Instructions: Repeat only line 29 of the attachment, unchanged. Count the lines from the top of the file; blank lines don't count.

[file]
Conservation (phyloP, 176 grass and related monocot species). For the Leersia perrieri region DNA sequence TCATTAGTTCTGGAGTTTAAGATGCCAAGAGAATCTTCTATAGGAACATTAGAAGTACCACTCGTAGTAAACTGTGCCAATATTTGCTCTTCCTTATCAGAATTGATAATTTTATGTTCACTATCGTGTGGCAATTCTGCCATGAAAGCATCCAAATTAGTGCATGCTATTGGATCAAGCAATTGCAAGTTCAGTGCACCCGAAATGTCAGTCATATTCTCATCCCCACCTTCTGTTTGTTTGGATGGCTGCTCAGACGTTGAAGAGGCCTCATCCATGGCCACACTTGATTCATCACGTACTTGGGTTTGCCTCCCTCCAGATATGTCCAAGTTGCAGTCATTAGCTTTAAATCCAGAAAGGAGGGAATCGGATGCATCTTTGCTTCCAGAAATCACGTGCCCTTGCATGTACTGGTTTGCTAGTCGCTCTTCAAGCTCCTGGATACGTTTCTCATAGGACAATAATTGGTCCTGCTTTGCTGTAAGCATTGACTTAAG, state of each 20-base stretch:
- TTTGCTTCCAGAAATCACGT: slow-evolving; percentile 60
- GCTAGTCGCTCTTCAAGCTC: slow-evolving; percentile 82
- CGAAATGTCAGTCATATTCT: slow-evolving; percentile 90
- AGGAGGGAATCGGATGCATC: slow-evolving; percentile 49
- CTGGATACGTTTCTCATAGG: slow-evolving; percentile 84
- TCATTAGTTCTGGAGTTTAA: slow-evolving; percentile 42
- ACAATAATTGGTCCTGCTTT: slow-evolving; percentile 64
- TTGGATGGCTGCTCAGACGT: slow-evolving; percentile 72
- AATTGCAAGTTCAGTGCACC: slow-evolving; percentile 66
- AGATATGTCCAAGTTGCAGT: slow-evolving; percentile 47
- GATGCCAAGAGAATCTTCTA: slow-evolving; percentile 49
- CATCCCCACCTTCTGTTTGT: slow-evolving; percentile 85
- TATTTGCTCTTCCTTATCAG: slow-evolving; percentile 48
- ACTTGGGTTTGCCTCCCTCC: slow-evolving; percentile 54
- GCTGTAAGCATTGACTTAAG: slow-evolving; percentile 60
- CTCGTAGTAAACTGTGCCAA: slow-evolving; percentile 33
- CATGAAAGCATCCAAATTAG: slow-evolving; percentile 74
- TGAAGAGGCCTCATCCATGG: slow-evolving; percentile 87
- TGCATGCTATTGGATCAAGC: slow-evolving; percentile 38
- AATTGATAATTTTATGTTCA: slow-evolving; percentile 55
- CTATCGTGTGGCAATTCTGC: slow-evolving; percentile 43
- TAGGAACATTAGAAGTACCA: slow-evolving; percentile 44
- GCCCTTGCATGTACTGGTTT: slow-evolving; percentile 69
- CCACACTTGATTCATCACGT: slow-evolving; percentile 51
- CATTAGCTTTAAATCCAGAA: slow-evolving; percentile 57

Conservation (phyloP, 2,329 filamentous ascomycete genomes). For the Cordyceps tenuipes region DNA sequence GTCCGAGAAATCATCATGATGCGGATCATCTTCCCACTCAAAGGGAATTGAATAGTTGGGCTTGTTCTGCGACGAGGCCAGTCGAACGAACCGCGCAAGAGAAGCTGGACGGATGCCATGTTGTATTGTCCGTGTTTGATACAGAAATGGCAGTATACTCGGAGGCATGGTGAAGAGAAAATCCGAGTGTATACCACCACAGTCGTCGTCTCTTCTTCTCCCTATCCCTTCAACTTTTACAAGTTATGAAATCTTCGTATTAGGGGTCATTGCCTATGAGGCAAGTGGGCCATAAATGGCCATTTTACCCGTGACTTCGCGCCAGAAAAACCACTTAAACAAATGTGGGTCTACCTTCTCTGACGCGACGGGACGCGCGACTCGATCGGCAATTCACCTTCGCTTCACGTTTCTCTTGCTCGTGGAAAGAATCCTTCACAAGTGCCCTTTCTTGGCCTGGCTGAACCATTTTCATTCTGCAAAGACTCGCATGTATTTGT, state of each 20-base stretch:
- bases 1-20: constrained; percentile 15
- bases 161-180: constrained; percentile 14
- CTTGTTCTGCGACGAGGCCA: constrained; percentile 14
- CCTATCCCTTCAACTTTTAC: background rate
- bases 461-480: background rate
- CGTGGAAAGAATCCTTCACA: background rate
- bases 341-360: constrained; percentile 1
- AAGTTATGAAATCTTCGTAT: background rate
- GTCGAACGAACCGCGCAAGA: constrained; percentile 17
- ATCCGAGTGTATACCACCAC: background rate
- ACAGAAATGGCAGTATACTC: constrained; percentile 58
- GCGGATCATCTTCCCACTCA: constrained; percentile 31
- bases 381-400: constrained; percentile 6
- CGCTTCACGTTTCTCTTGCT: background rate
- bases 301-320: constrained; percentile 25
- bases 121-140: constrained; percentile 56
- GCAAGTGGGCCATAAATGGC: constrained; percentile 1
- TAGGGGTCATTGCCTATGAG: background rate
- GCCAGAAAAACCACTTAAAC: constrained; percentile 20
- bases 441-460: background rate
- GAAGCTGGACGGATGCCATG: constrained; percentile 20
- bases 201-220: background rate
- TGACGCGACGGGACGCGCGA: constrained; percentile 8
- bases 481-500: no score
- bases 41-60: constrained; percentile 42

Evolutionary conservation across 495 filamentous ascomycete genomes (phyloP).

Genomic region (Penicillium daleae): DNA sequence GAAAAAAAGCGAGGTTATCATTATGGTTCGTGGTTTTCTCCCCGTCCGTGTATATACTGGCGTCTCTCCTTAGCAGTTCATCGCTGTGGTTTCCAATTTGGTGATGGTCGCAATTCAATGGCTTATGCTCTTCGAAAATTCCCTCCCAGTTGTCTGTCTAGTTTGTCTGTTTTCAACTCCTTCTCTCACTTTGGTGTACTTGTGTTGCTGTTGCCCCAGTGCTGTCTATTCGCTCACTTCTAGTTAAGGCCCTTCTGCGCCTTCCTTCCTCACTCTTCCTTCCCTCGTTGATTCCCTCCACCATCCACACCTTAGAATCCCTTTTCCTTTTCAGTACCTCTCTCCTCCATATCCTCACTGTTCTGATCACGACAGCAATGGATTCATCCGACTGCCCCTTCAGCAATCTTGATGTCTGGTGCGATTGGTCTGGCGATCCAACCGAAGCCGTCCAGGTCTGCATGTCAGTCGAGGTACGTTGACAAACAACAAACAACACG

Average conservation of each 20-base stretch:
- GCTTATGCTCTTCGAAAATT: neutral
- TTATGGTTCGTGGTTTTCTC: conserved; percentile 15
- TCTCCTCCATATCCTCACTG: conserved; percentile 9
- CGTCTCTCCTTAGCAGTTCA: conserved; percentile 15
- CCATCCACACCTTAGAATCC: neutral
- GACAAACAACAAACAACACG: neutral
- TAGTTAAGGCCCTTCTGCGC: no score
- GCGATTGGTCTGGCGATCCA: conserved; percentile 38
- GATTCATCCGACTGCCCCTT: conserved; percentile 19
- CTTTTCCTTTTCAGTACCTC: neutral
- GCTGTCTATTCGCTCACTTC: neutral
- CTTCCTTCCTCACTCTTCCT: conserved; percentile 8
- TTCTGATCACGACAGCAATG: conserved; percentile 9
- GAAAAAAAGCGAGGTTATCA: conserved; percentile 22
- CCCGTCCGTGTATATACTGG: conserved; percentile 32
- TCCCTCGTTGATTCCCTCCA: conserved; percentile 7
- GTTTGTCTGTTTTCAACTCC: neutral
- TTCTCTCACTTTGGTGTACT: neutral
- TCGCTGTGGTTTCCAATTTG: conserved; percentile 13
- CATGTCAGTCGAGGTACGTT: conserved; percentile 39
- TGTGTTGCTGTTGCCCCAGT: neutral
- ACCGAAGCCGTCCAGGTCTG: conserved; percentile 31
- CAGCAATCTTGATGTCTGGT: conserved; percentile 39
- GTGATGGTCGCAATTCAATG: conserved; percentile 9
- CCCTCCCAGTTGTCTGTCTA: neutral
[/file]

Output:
- bases 161-180: constrained; percentile 14